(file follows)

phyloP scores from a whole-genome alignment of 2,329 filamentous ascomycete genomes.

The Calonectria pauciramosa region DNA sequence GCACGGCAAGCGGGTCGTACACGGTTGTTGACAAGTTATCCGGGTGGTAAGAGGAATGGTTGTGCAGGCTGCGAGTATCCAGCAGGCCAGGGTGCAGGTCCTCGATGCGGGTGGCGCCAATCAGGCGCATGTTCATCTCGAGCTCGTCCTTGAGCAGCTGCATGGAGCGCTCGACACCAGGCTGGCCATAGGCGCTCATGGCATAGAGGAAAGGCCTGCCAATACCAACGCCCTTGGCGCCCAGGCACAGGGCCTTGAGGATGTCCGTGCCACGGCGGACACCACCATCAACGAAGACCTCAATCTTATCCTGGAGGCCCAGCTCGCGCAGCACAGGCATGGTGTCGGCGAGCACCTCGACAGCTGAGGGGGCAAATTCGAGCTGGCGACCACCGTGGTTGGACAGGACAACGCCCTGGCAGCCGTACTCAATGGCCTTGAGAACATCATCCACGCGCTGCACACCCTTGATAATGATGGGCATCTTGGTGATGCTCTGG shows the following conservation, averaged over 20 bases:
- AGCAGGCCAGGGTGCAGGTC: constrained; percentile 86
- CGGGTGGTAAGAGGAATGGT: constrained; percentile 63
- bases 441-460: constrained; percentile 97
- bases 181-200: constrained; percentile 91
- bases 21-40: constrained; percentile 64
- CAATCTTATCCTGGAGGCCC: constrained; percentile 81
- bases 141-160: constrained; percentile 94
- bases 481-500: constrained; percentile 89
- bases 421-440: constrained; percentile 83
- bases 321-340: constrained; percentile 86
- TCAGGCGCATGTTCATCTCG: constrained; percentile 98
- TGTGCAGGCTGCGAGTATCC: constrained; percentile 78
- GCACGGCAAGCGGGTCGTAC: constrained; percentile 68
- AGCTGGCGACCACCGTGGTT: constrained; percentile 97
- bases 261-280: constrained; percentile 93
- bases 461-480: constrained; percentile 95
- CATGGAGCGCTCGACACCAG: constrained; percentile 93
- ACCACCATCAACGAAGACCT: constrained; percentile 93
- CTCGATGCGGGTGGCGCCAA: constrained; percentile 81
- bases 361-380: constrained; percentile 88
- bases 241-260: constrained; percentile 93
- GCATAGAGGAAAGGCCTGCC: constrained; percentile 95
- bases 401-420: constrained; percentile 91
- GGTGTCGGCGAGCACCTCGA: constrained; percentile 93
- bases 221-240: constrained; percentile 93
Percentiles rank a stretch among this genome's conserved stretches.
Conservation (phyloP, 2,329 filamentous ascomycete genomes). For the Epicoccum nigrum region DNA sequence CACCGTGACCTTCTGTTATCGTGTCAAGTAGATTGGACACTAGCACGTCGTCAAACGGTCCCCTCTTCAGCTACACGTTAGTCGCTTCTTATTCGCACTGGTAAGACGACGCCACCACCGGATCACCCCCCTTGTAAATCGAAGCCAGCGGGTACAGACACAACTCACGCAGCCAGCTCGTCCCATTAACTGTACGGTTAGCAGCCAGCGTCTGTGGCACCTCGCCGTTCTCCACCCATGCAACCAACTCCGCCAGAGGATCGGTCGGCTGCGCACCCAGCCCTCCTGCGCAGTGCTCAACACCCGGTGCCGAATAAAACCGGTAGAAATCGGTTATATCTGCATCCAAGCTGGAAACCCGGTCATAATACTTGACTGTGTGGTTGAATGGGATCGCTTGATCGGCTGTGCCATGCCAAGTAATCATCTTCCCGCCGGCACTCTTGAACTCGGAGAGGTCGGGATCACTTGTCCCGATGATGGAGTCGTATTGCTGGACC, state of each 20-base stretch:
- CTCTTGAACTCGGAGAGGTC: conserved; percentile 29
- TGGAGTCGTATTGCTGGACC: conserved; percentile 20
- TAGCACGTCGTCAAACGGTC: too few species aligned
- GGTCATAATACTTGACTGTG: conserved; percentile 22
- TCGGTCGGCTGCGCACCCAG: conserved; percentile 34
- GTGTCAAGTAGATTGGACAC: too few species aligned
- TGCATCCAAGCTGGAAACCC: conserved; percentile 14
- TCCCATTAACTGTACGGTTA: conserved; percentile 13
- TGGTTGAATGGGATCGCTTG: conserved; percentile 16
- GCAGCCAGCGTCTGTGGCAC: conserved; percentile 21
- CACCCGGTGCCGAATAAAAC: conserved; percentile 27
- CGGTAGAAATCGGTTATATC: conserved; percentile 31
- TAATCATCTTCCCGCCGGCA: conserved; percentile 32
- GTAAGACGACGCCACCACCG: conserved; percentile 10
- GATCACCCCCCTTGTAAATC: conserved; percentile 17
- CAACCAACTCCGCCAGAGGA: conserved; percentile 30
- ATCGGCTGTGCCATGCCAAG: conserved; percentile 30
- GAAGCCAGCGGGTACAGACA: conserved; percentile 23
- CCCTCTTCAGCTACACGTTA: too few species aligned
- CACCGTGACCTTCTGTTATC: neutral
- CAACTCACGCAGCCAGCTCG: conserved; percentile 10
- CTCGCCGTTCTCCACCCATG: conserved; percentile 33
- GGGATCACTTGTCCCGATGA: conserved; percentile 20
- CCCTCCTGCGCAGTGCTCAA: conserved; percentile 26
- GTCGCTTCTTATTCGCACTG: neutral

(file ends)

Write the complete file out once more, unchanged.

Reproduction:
phyloP scores from a whole-genome alignment of 2,329 filamentous ascomycete genomes.

The Calonectria pauciramosa region DNA sequence GCACGGCAAGCGGGTCGTACACGGTTGTTGACAAGTTATCCGGGTGGTAAGAGGAATGGTTGTGCAGGCTGCGAGTATCCAGCAGGCCAGGGTGCAGGTCCTCGATGCGGGTGGCGCCAATCAGGCGCATGTTCATCTCGAGCTCGTCCTTGAGCAGCTGCATGGAGCGCTCGACACCAGGCTGGCCATAGGCGCTCATGGCATAGAGGAAAGGCCTGCCAATACCAACGCCCTTGGCGCCCAGGCACAGGGCCTTGAGGATGTCCGTGCCACGGCGGACACCACCATCAACGAAGACCTCAATCTTATCCTGGAGGCCCAGCTCGCGCAGCACAGGCATGGTGTCGGCGAGCACCTCGACAGCTGAGGGGGCAAATTCGAGCTGGCGACCACCGTGGTTGGACAGGACAACGCCCTGGCAGCCGTACTCAATGGCCTTGAGAACATCATCCACGCGCTGCACACCCTTGATAATGATGGGCATCTTGGTGATGCTCTGG shows the following conservation, averaged over 20 bases:
- AGCAGGCCAGGGTGCAGGTC: constrained; percentile 86
- CGGGTGGTAAGAGGAATGGT: constrained; percentile 63
- bases 441-460: constrained; percentile 97
- bases 181-200: constrained; percentile 91
- bases 21-40: constrained; percentile 64
- CAATCTTATCCTGGAGGCCC: constrained; percentile 81
- bases 141-160: constrained; percentile 94
- bases 481-500: constrained; percentile 89
- bases 421-440: constrained; percentile 83
- bases 321-340: constrained; percentile 86
- TCAGGCGCATGTTCATCTCG: constrained; percentile 98
- TGTGCAGGCTGCGAGTATCC: constrained; percentile 78
- GCACGGCAAGCGGGTCGTAC: constrained; percentile 68
- AGCTGGCGACCACCGTGGTT: constrained; percentile 97
- bases 261-280: constrained; percentile 93
- bases 461-480: constrained; percentile 95
- CATGGAGCGCTCGACACCAG: constrained; percentile 93
- ACCACCATCAACGAAGACCT: constrained; percentile 93
- CTCGATGCGGGTGGCGCCAA: constrained; percentile 81
- bases 361-380: constrained; percentile 88
- bases 241-260: constrained; percentile 93
- GCATAGAGGAAAGGCCTGCC: constrained; percentile 95
- bases 401-420: constrained; percentile 91
- GGTGTCGGCGAGCACCTCGA: constrained; percentile 93
- bases 221-240: constrained; percentile 93
Percentiles rank a stretch among this genome's conserved stretches.
Conservation (phyloP, 2,329 filamentous ascomycete genomes). For the Epicoccum nigrum region DNA sequence CACCGTGACCTTCTGTTATCGTGTCAAGTAGATTGGACACTAGCACGTCGTCAAACGGTCCCCTCTTCAGCTACACGTTAGTCGCTTCTTATTCGCACTGGTAAGACGACGCCACCACCGGATCACCCCCCTTGTAAATCGAAGCCAGCGGGTACAGACACAACTCACGCAGCCAGCTCGTCCCATTAACTGTACGGTTAGCAGCCAGCGTCTGTGGCACCTCGCCGTTCTCCACCCATGCAACCAACTCCGCCAGAGGATCGGTCGGCTGCGCACCCAGCCCTCCTGCGCAGTGCTCAACACCCGGTGCCGAATAAAACCGGTAGAAATCGGTTATATCTGCATCCAAGCTGGAAACCCGGTCATAATACTTGACTGTGTGGTTGAATGGGATCGCTTGATCGGCTGTGCCATGCCAAGTAATCATCTTCCCGCCGGCACTCTTGAACTCGGAGAGGTCGGGATCACTTGTCCCGATGATGGAGTCGTATTGCTGGACC, state of each 20-base stretch:
- CTCTTGAACTCGGAGAGGTC: conserved; percentile 29
- TGGAGTCGTATTGCTGGACC: conserved; percentile 20
- TAGCACGTCGTCAAACGGTC: too few species aligned
- GGTCATAATACTTGACTGTG: conserved; percentile 22
- TCGGTCGGCTGCGCACCCAG: conserved; percentile 34
- GTGTCAAGTAGATTGGACAC: too few species aligned
- TGCATCCAAGCTGGAAACCC: conserved; percentile 14
- TCCCATTAACTGTACGGTTA: conserved; percentile 13
- TGGTTGAATGGGATCGCTTG: conserved; percentile 16
- GCAGCCAGCGTCTGTGGCAC: conserved; percentile 21
- CACCCGGTGCCGAATAAAAC: conserved; percentile 27
- CGGTAGAAATCGGTTATATC: conserved; percentile 31
- TAATCATCTTCCCGCCGGCA: conserved; percentile 32
- GTAAGACGACGCCACCACCG: conserved; percentile 10
- GATCACCCCCCTTGTAAATC: conserved; percentile 17
- CAACCAACTCCGCCAGAGGA: conserved; percentile 30
- ATCGGCTGTGCCATGCCAAG: conserved; percentile 30
- GAAGCCAGCGGGTACAGACA: conserved; percentile 23
- CCCTCTTCAGCTACACGTTA: too few species aligned
- CACCGTGACCTTCTGTTATC: neutral
- CAACTCACGCAGCCAGCTCG: conserved; percentile 10
- CTCGCCGTTCTCCACCCATG: conserved; percentile 33
- GGGATCACTTGTCCCGATGA: conserved; percentile 20
- CCCTCCTGCGCAGTGCTCAA: conserved; percentile 26
- GTCGCTTCTTATTCGCACTG: neutral